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24481997 No.24481997 [Reply] [Original] [archived.moe]

How is ETH still sitting around $600? BTC is testing it's ATH everyday, meanwhile the very token which 80% of crypto is built off of is still 60% down from it's ATH

>> No.24482013

because only bitcoin matters

>> No.24482164

The rise will be glorious. Our time will come fellow mETHheads

>> No.24482192

Alts haven't caught up. When they do it will be glorious.

>> No.24482203

Look at 2017. our time will come soon

>> No.24482332

Because bitcoin is very bipolar right now. If it can start to crab for a few days then eth will pump to 700 no problem.

>> No.24482924

99% of shiterium tokens are scams and frauds. I'm surprised this shitcoin is still $500. Can't wait to dumb my last few eth.

>> No.24483184

What are you waiting for? If its a shitcoin scam then dump it faggot

>> No.24483208

Nice fud retard just sell it now before we hit 0

>> No.24483268

>99% of internet data is useless, internet shouldn't be used
But yes, ironically and unironically, ETH is digital oil world computer spaghetti code going to be #1 crypto and also a total shitcoin.

>> No.24483487

Why would you sell before the top YOU FUCKING RETARD

>> No.24483562


>FUDing eth

>> No.24483570

So you bought at the 2018 top? These bags of yours must be heavy, then.

>> No.24483595

A total of 340,621 ERC20 tokens have been created on Ethereum
Less than 500 of these projects even qualify as being "legitimate" projects
That means at minimum only 0.014% of the projects launched on ETH are not scams.
The Ethereum ecosystem is 98.6% scams and spam.

It's literally worthless scamware

>> No.24483830

how many websites are there on the internet? how many are useful websites? also, did you graduate high school?

>> No.24483867



>> No.24483906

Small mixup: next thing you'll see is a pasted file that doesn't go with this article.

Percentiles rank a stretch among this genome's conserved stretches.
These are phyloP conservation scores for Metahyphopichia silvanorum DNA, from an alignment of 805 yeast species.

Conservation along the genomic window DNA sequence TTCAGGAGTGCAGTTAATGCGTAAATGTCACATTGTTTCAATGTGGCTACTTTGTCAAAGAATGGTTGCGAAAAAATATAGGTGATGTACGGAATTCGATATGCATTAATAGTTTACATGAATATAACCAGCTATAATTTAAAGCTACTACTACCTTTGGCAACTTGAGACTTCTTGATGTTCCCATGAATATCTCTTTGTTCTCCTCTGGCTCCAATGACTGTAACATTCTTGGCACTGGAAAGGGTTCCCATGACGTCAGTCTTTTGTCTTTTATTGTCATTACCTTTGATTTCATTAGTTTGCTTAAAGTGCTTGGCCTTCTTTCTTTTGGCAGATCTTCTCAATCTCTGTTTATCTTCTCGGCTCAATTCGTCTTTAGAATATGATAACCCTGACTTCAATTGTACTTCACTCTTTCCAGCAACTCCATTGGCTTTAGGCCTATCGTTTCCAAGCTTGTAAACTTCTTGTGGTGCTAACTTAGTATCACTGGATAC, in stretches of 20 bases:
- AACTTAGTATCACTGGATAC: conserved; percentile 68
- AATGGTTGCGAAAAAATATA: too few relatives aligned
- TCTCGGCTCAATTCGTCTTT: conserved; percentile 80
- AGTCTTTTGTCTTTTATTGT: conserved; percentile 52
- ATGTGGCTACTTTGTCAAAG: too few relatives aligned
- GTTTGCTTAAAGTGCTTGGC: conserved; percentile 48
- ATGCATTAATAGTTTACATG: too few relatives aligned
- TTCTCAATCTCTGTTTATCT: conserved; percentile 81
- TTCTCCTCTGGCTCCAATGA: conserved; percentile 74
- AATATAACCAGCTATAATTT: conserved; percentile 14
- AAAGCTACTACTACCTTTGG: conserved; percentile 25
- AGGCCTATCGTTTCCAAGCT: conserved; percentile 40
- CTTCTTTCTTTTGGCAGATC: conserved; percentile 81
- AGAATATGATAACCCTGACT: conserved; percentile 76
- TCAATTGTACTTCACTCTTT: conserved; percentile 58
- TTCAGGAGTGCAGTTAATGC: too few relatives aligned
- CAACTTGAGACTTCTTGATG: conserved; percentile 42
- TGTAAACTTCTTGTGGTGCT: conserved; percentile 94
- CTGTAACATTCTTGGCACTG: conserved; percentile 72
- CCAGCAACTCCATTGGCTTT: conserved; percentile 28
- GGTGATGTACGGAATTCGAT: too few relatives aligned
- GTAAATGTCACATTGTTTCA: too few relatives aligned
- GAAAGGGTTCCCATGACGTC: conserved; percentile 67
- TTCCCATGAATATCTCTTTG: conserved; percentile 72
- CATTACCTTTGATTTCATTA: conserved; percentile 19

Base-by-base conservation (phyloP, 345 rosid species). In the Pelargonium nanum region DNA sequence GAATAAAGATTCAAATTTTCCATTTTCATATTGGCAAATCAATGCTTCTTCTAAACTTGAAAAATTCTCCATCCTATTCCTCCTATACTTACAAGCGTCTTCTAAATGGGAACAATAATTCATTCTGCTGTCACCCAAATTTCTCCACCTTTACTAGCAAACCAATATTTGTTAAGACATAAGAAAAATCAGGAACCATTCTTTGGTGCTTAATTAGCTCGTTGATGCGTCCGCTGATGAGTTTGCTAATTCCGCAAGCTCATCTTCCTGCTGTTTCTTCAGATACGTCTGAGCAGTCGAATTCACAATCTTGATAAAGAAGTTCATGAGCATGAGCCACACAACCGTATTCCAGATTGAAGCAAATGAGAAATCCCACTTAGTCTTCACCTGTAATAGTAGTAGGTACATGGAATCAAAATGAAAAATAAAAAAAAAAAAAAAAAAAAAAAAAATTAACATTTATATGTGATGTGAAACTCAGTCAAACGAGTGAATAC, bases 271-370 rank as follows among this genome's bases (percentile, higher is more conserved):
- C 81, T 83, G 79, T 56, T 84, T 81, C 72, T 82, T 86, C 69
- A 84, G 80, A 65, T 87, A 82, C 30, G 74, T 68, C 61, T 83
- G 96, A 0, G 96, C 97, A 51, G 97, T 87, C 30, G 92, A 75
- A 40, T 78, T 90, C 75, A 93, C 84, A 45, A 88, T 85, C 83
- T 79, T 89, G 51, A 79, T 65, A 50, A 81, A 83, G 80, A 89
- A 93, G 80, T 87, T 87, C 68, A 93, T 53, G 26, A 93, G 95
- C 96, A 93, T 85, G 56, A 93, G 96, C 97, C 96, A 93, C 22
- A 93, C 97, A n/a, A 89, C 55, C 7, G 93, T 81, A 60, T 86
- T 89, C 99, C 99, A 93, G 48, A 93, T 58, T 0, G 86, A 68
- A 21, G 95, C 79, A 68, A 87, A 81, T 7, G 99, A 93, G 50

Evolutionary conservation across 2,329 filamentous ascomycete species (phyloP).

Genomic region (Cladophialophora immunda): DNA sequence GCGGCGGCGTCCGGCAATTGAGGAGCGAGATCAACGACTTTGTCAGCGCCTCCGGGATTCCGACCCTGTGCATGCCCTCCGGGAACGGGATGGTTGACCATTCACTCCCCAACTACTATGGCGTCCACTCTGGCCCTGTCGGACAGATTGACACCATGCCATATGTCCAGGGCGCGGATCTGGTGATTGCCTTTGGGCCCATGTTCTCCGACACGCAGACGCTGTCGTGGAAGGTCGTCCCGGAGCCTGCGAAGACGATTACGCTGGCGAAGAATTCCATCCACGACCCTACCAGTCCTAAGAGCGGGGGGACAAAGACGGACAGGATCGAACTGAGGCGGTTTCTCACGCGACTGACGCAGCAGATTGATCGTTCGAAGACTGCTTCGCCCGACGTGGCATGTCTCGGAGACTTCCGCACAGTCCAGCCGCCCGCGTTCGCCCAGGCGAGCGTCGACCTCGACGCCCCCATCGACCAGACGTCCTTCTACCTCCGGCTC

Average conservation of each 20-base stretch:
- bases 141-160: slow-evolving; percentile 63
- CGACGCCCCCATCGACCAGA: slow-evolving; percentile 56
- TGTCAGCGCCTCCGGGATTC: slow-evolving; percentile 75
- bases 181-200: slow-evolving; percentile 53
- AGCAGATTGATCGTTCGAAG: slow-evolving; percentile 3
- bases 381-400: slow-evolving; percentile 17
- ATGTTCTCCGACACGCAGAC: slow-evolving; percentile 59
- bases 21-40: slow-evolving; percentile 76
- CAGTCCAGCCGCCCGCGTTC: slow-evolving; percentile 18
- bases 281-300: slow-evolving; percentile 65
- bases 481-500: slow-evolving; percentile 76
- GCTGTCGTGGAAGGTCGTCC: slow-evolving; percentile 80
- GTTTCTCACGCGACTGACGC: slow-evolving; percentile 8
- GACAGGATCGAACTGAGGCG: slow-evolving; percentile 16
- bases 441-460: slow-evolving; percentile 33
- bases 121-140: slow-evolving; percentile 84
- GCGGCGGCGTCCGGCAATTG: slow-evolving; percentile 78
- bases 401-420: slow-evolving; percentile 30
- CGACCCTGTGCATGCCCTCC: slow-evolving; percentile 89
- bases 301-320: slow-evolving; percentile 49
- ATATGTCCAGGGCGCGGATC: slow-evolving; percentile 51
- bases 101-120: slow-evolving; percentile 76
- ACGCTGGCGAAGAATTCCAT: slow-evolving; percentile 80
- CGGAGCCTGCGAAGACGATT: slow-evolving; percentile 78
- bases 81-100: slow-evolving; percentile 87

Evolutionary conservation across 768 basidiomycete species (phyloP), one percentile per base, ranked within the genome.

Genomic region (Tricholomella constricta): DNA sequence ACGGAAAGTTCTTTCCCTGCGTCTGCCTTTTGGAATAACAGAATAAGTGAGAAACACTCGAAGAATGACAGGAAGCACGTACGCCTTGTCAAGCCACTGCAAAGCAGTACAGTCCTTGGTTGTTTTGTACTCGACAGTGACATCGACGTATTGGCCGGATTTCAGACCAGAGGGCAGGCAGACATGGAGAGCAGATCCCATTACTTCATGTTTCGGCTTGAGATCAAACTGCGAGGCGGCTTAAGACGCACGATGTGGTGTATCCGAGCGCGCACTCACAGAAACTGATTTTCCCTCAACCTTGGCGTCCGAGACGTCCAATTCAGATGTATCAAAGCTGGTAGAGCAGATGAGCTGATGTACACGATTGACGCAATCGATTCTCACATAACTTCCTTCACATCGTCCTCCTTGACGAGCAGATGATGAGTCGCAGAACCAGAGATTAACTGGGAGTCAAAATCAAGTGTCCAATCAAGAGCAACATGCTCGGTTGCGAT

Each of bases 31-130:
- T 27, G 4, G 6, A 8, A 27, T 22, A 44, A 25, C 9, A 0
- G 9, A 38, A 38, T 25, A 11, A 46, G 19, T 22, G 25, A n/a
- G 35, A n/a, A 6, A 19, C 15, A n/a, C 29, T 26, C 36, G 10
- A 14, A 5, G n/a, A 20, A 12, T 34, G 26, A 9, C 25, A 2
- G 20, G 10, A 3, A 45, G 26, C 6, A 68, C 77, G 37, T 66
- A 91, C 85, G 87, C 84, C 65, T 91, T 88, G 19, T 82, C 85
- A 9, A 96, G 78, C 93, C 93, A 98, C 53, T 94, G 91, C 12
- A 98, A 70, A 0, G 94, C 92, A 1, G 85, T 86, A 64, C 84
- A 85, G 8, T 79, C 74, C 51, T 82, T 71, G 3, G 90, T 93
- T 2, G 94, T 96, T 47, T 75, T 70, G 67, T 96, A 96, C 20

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>> No.24483955

even if web3 and smartcontracts actually mattered to the average person in the real world (not just broke bagholding ethtards praying that it will make them rich) can you explain to a retard like me how that is supposed to be bullish for price action? You don't need to buy eth to build on top of it, or am I missing something?

>> No.24483968

The stupidest man on biz

>> No.24483972

99% of investment advice here is useless or scammy but you still come here fag.

>> No.24483991

99% of computer programs are useless shit. Therefore, computers are worthless.

>> No.24484013

LOL the ethtard cope itt

>> No.24484095

You do. I think this article makes the best case:

>> No.24484320

eth is basically the commonly accepted currency on the network. every dapp accepts it

>> No.24484329

Only have a few left, will dump near next ATH. Had over 300 last bullrun, made good money can't complain. Time to move on from this cancer.
Based and shiteriumpilled.

>> No.24484408

People don't understand it. Sounds like an arrogant, cringy defense but it's true, the average person just don't get what ethereum is or why it's so important in the crypto world. Bitcoin is simple, it's just a token you can transfer or store like money, and that's it. Easy to market to boomers and zoomers alike. It's much harder to envision a decentralized computer with a functionality scope a thousand times wider than bitcoin.

>> No.24484466

right now ETH is accumulating the most amount of fees of any blockchain, including BTC. in fact, it's cucking BTC. as development continues on top of ETH, there will always be a need for ETH for fees. fees are just one use case. it's also a gateway to DeFi, altcoins, etc. additionally, when ETH moves to PoS and eventually EIP1559, ETH will become capped and then deflationary, so more scarce. in other words, it's going to be valuable as fuck to own.

>> No.24485069

I'm just as pro-BTC and anti-ETH as you, but anons need to realize that ETH's greatest power (it's pretty much a decentralized Turin-complete VM) is also its greatest weakness. The concept of smart contracts as a way to code decentralized applications is revolutionary, but the problem is that even the best software developer will at some point write exploitable code. Pretty much every week you can read about some elaborate exploit stealing hundreds of thousands or even millions worth of crypto from some dapp. And there's just no way to reverse the transaction. Once it's gone, it's gone.

>> No.24485252

Good dapps like Uniswap and Curve have never been hacked though, so writing good code is definitely possible.

>> No.24485434

tons of devs take the easy road and get fucked. software needs to be audited, then audited again, then have testnets and then finally launched. even still there might be bugs. bugs still are caught even on iPhones and in Windows. but devs pushing out good software following good protocol rarely have large issues

>> No.24485534

interesting, thanks for that
yea I can see how staking and eip-1559 are bullish
I sold before it broke dwon on the ratio but might re-buy incase you nerds are right.

>> No.24485543